George Ticknor: An American Man Of Letters

Prudence Hannay recounts the life of the Bostonian who first set sail for Britain in April 1815. Ticknor would go on to pay his homage to and became the good friend of many European intellectuals. Among those he met were Byron, Scott, Goethe, Chateaubriand and Madame de Stael.

George Ticknor, born in Boston, Massachusetts, on August 1st 1791, was destined to become the founding father of American Men of Letters at a time when this profession was at its height of excellence in Europe. He had two other claims to fame; his History of Spanish Literature, published in 1849, proved that in a young and developing country an American could produce a work of lasting scholarship; and, during his sixteen years as a Professor of Harvard, he achieved a considerable influence in reforming the curriculum and life-style of the university.

Ticknor came of a truly New Englander family - native by birth but English by descent; and Boston at the end of the eighteenth century was inhabited by a small community of plain-living people who, if somewhat puritanical in outlook were nevertheless interested in cultural activities and not averse to social gatherings. Public and political affairs were discussed in public places by leading Bostonians. The town was strongly Federal in outlook, and George Washington was revered almost to idolatry.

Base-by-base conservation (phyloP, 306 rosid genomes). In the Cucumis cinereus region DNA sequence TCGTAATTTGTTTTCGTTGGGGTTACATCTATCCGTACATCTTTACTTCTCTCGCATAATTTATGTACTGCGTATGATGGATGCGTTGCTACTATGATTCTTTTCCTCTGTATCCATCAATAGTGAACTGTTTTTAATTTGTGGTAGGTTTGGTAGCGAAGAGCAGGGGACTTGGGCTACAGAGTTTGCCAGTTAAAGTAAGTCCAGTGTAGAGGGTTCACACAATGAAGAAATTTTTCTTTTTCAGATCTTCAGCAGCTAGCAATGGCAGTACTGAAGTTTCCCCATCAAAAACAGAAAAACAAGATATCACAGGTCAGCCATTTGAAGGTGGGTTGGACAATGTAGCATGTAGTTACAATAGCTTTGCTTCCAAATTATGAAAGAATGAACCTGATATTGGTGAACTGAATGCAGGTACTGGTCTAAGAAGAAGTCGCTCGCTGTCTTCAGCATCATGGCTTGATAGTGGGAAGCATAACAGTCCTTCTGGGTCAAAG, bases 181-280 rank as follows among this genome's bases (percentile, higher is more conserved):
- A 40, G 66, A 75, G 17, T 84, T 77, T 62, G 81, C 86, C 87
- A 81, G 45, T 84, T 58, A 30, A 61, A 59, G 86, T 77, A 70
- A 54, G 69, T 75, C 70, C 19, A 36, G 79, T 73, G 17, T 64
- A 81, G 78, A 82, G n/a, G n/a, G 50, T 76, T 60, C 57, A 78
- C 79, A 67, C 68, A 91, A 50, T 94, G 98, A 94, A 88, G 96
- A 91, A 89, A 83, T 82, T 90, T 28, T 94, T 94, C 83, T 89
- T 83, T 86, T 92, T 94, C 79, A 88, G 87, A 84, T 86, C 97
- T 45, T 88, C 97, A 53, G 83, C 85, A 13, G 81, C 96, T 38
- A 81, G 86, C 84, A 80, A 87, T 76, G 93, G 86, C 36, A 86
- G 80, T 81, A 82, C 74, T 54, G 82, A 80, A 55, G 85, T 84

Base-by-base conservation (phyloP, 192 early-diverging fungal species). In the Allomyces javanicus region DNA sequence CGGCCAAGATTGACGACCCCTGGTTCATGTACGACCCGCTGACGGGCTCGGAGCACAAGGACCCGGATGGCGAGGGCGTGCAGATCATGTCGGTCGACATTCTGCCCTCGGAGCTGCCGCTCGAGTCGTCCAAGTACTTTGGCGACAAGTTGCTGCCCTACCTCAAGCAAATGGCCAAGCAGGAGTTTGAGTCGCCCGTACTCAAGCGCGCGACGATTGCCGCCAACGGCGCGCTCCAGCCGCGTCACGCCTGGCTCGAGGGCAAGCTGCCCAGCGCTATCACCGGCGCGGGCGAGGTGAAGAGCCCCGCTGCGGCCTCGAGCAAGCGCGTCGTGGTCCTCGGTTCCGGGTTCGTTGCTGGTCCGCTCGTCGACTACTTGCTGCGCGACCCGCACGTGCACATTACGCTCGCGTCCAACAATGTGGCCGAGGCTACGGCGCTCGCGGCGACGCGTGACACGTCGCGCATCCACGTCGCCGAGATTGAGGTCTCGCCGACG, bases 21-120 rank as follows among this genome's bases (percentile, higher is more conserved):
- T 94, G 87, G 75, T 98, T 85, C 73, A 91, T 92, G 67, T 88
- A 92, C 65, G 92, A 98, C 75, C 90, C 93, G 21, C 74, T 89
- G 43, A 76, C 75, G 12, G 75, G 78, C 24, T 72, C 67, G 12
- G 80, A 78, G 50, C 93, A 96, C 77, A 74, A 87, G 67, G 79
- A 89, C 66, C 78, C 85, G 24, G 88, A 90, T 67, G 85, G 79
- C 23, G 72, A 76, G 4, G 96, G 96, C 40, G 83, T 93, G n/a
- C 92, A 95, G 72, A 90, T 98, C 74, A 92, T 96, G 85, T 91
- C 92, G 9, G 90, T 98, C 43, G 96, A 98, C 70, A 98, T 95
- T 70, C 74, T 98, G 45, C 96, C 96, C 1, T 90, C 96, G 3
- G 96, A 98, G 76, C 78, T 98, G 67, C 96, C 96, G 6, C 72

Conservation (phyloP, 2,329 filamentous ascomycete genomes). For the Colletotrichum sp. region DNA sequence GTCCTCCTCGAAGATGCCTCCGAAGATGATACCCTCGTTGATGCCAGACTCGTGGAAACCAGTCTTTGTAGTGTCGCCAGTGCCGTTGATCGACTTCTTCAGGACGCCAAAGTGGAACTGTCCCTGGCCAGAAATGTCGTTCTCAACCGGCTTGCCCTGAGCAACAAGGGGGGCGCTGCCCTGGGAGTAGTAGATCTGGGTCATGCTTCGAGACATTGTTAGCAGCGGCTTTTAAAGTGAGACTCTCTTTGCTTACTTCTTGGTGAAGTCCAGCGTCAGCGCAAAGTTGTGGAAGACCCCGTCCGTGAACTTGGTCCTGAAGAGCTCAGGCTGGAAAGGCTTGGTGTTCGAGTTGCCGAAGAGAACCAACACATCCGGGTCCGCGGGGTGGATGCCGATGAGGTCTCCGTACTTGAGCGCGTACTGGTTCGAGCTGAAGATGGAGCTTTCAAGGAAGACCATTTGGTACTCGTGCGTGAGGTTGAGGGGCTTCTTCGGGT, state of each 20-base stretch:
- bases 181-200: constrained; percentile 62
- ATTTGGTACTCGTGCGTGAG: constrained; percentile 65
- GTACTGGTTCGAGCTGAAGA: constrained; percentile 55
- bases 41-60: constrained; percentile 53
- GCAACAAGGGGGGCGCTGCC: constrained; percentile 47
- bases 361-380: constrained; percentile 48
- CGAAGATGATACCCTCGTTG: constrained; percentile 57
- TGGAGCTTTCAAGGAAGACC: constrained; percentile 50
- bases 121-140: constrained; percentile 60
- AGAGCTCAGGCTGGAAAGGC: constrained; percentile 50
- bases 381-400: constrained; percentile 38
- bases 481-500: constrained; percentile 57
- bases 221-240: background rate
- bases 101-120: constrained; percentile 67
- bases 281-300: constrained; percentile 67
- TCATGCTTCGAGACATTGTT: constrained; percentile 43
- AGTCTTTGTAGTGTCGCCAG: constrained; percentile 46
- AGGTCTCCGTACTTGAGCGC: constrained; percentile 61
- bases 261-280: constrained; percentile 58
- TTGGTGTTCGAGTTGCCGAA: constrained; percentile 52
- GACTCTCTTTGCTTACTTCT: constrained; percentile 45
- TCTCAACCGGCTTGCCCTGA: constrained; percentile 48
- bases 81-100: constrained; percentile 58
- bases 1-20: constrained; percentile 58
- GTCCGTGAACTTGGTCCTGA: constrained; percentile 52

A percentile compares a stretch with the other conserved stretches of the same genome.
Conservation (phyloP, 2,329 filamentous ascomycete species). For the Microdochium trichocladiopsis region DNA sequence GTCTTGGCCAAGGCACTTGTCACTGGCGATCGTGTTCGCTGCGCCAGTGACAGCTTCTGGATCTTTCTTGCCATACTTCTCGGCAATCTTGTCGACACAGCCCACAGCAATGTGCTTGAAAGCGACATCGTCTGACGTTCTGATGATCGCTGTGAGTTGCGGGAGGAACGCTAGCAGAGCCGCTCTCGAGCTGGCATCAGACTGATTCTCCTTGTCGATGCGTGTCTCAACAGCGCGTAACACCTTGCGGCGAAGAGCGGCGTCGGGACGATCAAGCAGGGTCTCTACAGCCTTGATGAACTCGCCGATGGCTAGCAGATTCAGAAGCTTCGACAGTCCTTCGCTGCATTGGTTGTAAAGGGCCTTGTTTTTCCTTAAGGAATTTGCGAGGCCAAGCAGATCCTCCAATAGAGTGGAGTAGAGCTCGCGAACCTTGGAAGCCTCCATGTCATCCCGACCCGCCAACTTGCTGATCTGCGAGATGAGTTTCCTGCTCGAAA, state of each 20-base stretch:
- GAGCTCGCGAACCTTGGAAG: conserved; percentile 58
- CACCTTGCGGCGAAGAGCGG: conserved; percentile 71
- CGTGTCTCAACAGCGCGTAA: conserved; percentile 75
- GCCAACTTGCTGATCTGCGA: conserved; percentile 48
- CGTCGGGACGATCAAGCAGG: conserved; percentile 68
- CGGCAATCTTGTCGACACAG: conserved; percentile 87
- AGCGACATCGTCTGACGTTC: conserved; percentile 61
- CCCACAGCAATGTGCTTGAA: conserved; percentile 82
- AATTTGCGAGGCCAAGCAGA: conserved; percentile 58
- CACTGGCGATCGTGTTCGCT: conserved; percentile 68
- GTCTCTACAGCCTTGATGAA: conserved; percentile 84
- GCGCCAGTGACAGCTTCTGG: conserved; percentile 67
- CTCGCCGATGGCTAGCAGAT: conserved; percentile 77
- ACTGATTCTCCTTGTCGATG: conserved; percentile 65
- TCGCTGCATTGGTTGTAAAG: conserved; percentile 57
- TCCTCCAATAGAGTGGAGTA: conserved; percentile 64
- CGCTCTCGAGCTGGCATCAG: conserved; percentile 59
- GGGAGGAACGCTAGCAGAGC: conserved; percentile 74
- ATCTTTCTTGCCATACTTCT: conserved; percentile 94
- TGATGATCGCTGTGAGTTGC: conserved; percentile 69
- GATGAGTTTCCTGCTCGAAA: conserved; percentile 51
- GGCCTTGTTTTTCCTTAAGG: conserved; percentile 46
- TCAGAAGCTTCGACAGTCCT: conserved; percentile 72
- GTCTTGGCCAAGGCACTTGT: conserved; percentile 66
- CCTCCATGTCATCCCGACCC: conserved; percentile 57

To continue reading this article you will need to purchase access to the online archive.

Buy Online Access  Buy Print & Archive Subscription

If you have already purchased access, or are a print & archive subscriber, please ensure you are logged in.

Please email if you have any problems.